Hysteroscopy with Lysis of Adhesions

Click here to return to Uterine Procedures

What is a hysteroscopy with lysis of adhesions?

A hysteroscopy is a procedure in which the doctor uses a hysteroscope to look at the inside of your uterus. A hysteroscope is a thin tube with a tiny camera. The uterus is the muscular organ at the top of the vagina. Babies develop in the uterus, and menstrual blood comes from the uterus. Your provider can guide a tool into the uterus to remove adhesions (bands of scar tissue) from the uterus.

When is it used?

You may have a hysteroscopy when your health care provider suspects you have adhesions in your uterus. Parts of the wall of the uterus may stick together, causing pain, abnormal bleeding, or trouble carrying a pregnancy. With this procedure your provider can cut and remove the adhesions, which may relieve these problems.

What are the benefits of this procedure?

Removing the adhesion may relieve the pain or other problems you are having. The procedure is short with a quick and easy recovery.

What are the risks associated with this procedure?

In general, the procedure poses little risk for most women. However there are some risks when you have general anesthesia. Discuss these risks with your health care provider. A local or regional anesthetic may not numb the area quite enough and you may feel some minor discomfort. Also, in rare cases, you may have an allergic reaction to the drug used in this type of anesthesia. In most cases local or regional anesthesia is considered safer than general anesthesia.

  • You may have infection or bleeding.
  • The adhesions may return.
  • Rarely, the uterus could be punctured and need surgery to repair it.
  • Rarely, the bowel or bladder may be injured.
  • You may have an allergic reaction to the fluid used during the procedure.

How do I prepare for a hysteroscopy?

Follow your health care provider's instructions about not smoking before and after the procedure. Smokers heal more slowly after surgery. They are also more likely to have breathing problems during surgery. For this reason, if you are a smoker, you should quit at least 2 weeks before the procedure. It is best to quit 6 to 8 weeks before surgery. Also, your wounds will heal much better if you do not smoke after surgery.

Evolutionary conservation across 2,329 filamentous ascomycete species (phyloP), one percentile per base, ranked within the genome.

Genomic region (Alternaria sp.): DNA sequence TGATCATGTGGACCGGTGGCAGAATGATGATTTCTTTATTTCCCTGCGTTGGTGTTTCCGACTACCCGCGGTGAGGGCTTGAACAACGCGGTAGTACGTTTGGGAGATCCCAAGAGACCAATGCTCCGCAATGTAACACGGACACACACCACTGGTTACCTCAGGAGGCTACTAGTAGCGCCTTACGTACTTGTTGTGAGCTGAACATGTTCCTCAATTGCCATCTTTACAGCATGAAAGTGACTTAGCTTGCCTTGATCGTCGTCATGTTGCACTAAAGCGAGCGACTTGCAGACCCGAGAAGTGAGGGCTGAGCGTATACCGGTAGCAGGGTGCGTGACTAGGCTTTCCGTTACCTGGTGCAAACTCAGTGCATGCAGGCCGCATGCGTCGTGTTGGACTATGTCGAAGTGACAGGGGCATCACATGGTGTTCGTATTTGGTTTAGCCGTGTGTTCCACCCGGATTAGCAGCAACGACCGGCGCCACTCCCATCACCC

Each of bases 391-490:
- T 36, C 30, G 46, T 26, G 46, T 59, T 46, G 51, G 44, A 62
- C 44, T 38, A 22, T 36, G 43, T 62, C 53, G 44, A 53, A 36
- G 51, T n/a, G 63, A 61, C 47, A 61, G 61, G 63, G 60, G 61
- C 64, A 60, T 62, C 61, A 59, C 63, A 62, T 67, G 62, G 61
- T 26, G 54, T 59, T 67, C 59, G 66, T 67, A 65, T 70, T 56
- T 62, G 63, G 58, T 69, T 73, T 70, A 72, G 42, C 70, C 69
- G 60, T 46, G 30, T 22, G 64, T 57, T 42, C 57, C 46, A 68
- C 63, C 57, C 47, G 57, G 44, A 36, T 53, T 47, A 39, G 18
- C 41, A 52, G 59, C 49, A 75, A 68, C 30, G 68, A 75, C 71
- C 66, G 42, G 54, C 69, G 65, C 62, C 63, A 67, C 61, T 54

Follow any other instructions your provider gives you. If you are to have general anesthesia, do not eat or drink after midnight the night before surgery. Do not even drink coffee, tea, or water.

What happens after the procedure?

You may stay at the doctor's office or hospital about 1 or 2 hours. In some cases you may stay at the hospital overnight.

After the procedure you may:

  • Feel sleepy or groggy from the anesthetic.
  • Have some cramps.
  • Have trouble urinating the first few hours after the procedure.
  • Have a watery or bloody discharge for 3 or 4 weeks.

Your provider may insert an IUD (intrauterine device) for you to keep in your uterus for several months after the procedure. Your provider may also recommend estrogen (hormone) therapy for several months.

Ask your health care provider what steps you should take and when you should come back for a checkup.

When should I call Greenville OB/GYN?

Call our emergency number at any time if:

  • You start to bleed a lot (like a menstrual period).
  • You develop a fever over 100 F (37.8 C).
  • You have a lot of pain in your lower abdomen.
  • You have a vaginal discharge with a bad odor.

Call during regular office hours if:

  • You have questions about the procedure or its results.
  • You want to make another appointment.

© Copyright 2019. Greenville OB/GYN. Website Developed & Hosted by Evolve, Inc.

Evolve CMS